Jones, P. J. S. & Santo, E. M. De . Viewpoint – Is the race for remote, very large marine protected areas (VLMPAs ) taking us down the wrong track? Mar. Policy 73, 231–234 (2016).
Butchart, S. H. M. et al. Protecting important sites for biodiversity contributes to meeting global conservation targets. PLoS ONE 7, e32529 (2012).
Gell, F. R. & Roberts, C. M. Benefits beyond boundaries: the fishery effects of marine reserves. Trends Ecol. Evol. 18, 448–455 (2003).
Edgar, G. J. et al. Global conservation outcomes depend on marine protected areas with five key features. Nature 506, 216–220 (2014).
Watson, J. E. M., Dudley, N., Segan, D. B. & Hockings, M. The performance and potential of protected areas. Nature 515, 67–73 (2014).
Costello, M. J. & Ballantine, B. Biodiversity conservation should focus on no-take marine reserves: 94% of Marine Protected Areas allow fishing. Trends Ecol. Evol. 30, 507–509 (2015).
Simpfendorfer, C. A. & Dulvy, N. K. Bright spots of sustainable shark fishing. Curr. Biol. (in the press).
Allison, E. H. et al. Vulnerability of national economies to the impacts of climate change on fisheries. Fish Fish. 10, 173–196 (2009).
Turner, B. L. et al. A framework for vulnerability analysis in sustainability science. Proc. Natl Acad. Sci. USA 100, 8074–8079 (2003).
Rondinini, C. & Chiozza, F. Quantitative methods for defining percentage area targets for habitat types in conservation planning. Biol. Conserv. 143, 1646–1653 (2010).
Guidelines for Appropriate Uses of IUCN Red List Data: Incorporating the Guidelines for Reporting on Proportion Threatened and the Guidelines on Scientific Collecting of Threatened Species (IUCN, 2011); https://portals.iucn.org/library/node/12734
Kyne, P. M. Extinction risk categories and how to cite them. Mitochondr. DNA A 1394, 508–509 (2016).
Salafsky, N. et al. A standard lexicon for biodiversity conservation: unified classifications of threats and actions. Conserv. Biol. 22, 897–911 (2008).
Roberts, C. M. et al. Marine biodiversity hotspots and conservation priorities for tropical reefs. Science. 295, 1280–1284 (2002).
Davidson, A. D., Boyer, A. G., Kim, H., Pompa-Mansilla, S. & Hamilton, M. J. Drivers and hotspots of extinction risk in marine mammals. Proc. Natl Acad. Sci. USA 109, 3395–3400 (2012).
Pompa, S., Ehrlich, P. R. & Ceballos, G. Global distribution and conservation of marine mammals. Proc. Natl Acad. Sci. USA 108, 13600–13605 (2011).
Knip, D. M., Heupel, M. R. & Simpfendorfer, C. A. Evaluating Marine Protected Areas for the conservation of tropical coastal sharks. Biol. Conserv. 148, 200–209 (2012).
Daley, R. K., Williams, A., Green, M., Barker, B. & Brodie, P. Can marine reserves conserve vulnerable sharks in the deep sea? A case study of Centrophorus zeehaani (Centrophoridae), examined with acoustic telemetry. Deep Sea Res. II 115, 127–136 (2015).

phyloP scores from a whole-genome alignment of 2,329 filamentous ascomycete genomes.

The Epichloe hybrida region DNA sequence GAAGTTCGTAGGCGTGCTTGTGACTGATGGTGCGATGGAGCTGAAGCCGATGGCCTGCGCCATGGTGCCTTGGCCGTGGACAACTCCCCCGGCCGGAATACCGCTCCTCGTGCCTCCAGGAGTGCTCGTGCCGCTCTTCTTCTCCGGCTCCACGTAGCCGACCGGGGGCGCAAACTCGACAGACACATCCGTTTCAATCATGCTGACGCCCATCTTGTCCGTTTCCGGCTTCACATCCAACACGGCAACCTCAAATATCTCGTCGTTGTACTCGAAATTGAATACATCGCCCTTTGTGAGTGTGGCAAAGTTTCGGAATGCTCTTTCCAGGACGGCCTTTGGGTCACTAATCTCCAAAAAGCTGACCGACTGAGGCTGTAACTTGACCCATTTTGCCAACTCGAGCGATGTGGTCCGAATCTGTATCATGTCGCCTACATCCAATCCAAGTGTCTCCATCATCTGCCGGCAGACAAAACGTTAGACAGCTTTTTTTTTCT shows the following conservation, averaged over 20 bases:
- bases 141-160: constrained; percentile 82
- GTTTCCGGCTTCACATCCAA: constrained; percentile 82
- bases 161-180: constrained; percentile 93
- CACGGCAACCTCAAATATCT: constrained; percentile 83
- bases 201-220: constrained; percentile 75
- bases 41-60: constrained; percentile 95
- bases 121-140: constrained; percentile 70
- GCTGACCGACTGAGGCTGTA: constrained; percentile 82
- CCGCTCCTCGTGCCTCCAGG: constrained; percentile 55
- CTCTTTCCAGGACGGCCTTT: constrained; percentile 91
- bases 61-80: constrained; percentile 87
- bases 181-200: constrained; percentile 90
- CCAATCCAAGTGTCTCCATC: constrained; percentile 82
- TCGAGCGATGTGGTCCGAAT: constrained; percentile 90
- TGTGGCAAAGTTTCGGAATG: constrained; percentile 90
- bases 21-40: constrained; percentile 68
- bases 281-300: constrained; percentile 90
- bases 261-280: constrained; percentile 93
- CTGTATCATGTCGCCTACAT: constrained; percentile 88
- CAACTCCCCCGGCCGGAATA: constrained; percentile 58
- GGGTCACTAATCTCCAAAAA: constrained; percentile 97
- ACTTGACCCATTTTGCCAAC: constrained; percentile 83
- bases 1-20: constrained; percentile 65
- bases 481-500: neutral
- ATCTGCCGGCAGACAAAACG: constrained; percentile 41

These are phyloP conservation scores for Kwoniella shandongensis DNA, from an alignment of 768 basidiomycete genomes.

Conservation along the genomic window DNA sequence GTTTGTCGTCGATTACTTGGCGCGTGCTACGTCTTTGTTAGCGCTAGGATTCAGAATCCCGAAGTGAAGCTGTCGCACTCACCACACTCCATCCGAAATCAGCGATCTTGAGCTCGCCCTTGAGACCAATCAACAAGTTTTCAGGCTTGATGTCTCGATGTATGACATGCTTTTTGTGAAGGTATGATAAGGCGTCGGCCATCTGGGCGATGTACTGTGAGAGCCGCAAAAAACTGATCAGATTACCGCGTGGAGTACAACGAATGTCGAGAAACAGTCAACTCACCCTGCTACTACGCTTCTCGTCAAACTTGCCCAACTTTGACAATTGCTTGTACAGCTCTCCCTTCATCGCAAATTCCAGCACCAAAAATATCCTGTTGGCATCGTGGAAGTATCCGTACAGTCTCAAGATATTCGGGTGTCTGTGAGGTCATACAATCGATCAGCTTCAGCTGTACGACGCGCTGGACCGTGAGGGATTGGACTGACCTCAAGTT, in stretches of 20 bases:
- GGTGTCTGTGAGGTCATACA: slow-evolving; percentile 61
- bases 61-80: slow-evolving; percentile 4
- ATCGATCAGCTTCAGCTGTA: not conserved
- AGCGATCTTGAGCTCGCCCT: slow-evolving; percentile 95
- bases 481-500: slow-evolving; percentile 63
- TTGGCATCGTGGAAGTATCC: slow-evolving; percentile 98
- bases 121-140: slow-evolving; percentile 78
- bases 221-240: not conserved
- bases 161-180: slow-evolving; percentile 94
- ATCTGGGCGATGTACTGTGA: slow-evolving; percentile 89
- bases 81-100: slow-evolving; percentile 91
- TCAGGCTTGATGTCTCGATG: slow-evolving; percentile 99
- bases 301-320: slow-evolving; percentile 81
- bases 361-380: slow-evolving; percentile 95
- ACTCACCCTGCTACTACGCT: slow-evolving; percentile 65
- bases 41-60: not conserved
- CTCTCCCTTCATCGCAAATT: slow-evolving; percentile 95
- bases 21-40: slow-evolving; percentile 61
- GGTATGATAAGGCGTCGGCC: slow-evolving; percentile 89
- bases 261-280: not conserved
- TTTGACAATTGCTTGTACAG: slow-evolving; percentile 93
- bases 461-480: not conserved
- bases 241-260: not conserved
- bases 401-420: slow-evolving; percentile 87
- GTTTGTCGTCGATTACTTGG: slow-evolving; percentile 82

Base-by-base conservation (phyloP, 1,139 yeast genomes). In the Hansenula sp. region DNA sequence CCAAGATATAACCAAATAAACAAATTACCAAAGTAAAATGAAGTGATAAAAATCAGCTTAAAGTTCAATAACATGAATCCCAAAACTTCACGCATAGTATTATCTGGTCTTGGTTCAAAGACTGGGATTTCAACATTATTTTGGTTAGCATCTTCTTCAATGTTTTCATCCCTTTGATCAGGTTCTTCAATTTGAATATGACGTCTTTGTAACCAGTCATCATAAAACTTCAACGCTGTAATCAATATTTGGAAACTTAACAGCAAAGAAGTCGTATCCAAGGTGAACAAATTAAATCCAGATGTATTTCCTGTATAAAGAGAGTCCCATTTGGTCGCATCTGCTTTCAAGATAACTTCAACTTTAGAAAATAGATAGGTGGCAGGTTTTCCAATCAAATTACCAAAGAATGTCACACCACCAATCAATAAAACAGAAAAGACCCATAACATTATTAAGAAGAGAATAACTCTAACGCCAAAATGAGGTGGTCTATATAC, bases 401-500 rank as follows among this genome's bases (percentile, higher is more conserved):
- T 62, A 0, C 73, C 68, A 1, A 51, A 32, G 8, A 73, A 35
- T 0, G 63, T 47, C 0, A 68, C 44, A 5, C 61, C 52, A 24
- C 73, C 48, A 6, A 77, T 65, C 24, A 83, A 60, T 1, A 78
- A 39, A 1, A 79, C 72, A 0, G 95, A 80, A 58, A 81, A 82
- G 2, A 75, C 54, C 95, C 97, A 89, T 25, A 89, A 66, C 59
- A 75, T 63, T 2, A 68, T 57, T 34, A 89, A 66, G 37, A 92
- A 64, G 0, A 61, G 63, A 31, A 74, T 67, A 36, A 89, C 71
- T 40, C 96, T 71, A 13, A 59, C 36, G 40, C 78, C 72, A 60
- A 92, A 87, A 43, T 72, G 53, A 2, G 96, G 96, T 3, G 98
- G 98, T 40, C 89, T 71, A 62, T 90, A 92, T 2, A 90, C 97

Heupel, M. R. & Simfendorfer, C. A. Using acoustic monitoring to evaluate MPAs for shark nursery areas: the importance of long-term data. Mar. Technol. Soc. J. 39, 10–18 (2005).
Edgar, G. J. et al. Key biodiversity areas as globally significant target sites for the conservation of marine biological diversity. Aquat. Conserv. 983, 969–983 (2011).
Ban, N. C., Alidina, H. M. & Ardron, J. A. Cumulative impact mapping: advances, relevance and limitations to marine management and conservation, using Canada’s Pacific waters as a case study. Mar. Policy 34, 876–886 (2010).
Eakins, B. W. & Sharman, G. F. Volumes of the World’s Oceans from ETOPO1 (NOAA National Geophysical Data Center, 2010); http://www.ngdc.noaa.gov/
Davidson, L. N. K., Krawchuk, M. A. & Dulvy, N. K. Why have global shark and ray landings declined: improved management or overfishing? Fish Fish. 17, 438–458 (2016).
We thank all of the IUCN SSG members and all additional experts who have contributed data and their expertise to IUCN Red List assessments. We also thank I. Côté, M. Krawchuk, J. Brogan, J. Bigman, S.V. Fordham (Shark Advocates International), A. Kissel, J. Lawson, C. Mull, R. Murray, S. Pardo, W. Stein, R. Walls, past Dulvy Lab members and Earth to Ocean Research Group. This project was funded by the National Science and Engineering Research Council of Canada, Canada Research Chairs Program, John D. and Catherine T. MacArthur Foundation, Leonardo DiCaprio Foundation, Disney Conservation Fund and the Wildlife Conservation Society.
The authors declare no competing financial interests.
About this article
Cite this article
Davidson, L., Dulvy, N. Global marine protected areas to prevent extinctions. Nat Ecol Evol 1, 0040 (2017). https://doi.org/10.1038/s41559-016-0040
Seeing through sedimented waters: environmental DNA reduces the phantom diversity of sharks and rays in turbid marine habitats
BMC Ecology and Evolution (2021)
Scientific Reports (2021)
Highly migratory species predictive spatial modeling (PRiSM): an analytical framework for assessing the performance of spatial fisheries management
Marine Biology (2021)
Marine protected areas are not representative of chondrichthyan species assemblages in the Southwest Atlantic
Biodiversity and Conservation (2021)
Distribution and length composition of lemon sharks (Negaprion brevirostris) in a nursery ground in southern Cuba
Environmental Biology of Fishes (2020)